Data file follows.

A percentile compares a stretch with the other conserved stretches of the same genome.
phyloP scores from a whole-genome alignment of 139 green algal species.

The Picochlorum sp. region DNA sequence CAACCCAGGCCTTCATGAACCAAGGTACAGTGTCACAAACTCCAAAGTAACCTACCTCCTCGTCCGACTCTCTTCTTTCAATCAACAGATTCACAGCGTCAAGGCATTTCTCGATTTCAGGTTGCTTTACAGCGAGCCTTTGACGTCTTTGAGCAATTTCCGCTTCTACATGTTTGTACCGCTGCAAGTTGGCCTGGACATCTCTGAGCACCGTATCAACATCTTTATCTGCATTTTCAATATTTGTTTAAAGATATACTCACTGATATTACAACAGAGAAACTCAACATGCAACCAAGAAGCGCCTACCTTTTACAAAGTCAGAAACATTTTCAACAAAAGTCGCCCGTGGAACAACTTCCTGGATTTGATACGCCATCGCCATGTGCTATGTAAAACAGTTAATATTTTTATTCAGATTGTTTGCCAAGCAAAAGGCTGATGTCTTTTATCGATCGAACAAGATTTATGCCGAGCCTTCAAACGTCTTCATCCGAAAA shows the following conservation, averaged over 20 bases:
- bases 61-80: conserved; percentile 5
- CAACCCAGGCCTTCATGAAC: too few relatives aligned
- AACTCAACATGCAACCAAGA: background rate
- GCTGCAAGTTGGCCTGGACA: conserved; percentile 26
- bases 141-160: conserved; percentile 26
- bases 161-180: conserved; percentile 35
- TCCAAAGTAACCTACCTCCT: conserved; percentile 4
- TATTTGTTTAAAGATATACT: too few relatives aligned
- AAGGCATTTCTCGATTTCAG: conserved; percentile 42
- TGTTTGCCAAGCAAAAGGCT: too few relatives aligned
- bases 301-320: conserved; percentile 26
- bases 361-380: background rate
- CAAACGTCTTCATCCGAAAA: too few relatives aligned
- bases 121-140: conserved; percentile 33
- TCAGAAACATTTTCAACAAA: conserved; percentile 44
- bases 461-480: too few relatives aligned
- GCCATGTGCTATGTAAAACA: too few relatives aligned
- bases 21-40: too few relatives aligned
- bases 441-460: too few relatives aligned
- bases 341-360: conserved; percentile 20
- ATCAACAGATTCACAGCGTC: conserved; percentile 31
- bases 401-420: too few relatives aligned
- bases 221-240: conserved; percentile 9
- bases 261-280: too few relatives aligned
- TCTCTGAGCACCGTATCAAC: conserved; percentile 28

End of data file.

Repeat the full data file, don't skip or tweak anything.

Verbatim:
A percentile compares a stretch with the other conserved stretches of the same genome.
phyloP scores from a whole-genome alignment of 139 green algal species.

The Picochlorum sp. region DNA sequence CAACCCAGGCCTTCATGAACCAAGGTACAGTGTCACAAACTCCAAAGTAACCTACCTCCTCGTCCGACTCTCTTCTTTCAATCAACAGATTCACAGCGTCAAGGCATTTCTCGATTTCAGGTTGCTTTACAGCGAGCCTTTGACGTCTTTGAGCAATTTCCGCTTCTACATGTTTGTACCGCTGCAAGTTGGCCTGGACATCTCTGAGCACCGTATCAACATCTTTATCTGCATTTTCAATATTTGTTTAAAGATATACTCACTGATATTACAACAGAGAAACTCAACATGCAACCAAGAAGCGCCTACCTTTTACAAAGTCAGAAACATTTTCAACAAAAGTCGCCCGTGGAACAACTTCCTGGATTTGATACGCCATCGCCATGTGCTATGTAAAACAGTTAATATTTTTATTCAGATTGTTTGCCAAGCAAAAGGCTGATGTCTTTTATCGATCGAACAAGATTTATGCCGAGCCTTCAAACGTCTTCATCCGAAAA shows the following conservation, averaged over 20 bases:
- bases 61-80: conserved; percentile 5
- CAACCCAGGCCTTCATGAAC: too few relatives aligned
- AACTCAACATGCAACCAAGA: background rate
- GCTGCAAGTTGGCCTGGACA: conserved; percentile 26
- bases 141-160: conserved; percentile 26
- bases 161-180: conserved; percentile 35
- TCCAAAGTAACCTACCTCCT: conserved; percentile 4
- TATTTGTTTAAAGATATACT: too few relatives aligned
- AAGGCATTTCTCGATTTCAG: conserved; percentile 42
- TGTTTGCCAAGCAAAAGGCT: too few relatives aligned
- bases 301-320: conserved; percentile 26
- bases 361-380: background rate
- CAAACGTCTTCATCCGAAAA: too few relatives aligned
- bases 121-140: conserved; percentile 33
- TCAGAAACATTTTCAACAAA: conserved; percentile 44
- bases 461-480: too few relatives aligned
- GCCATGTGCTATGTAAAACA: too few relatives aligned
- bases 21-40: too few relatives aligned
- bases 441-460: too few relatives aligned
- bases 341-360: conserved; percentile 20
- ATCAACAGATTCACAGCGTC: conserved; percentile 31
- bases 401-420: too few relatives aligned
- bases 221-240: conserved; percentile 9
- bases 261-280: too few relatives aligned
- TCTCTGAGCACCGTATCAAC: conserved; percentile 28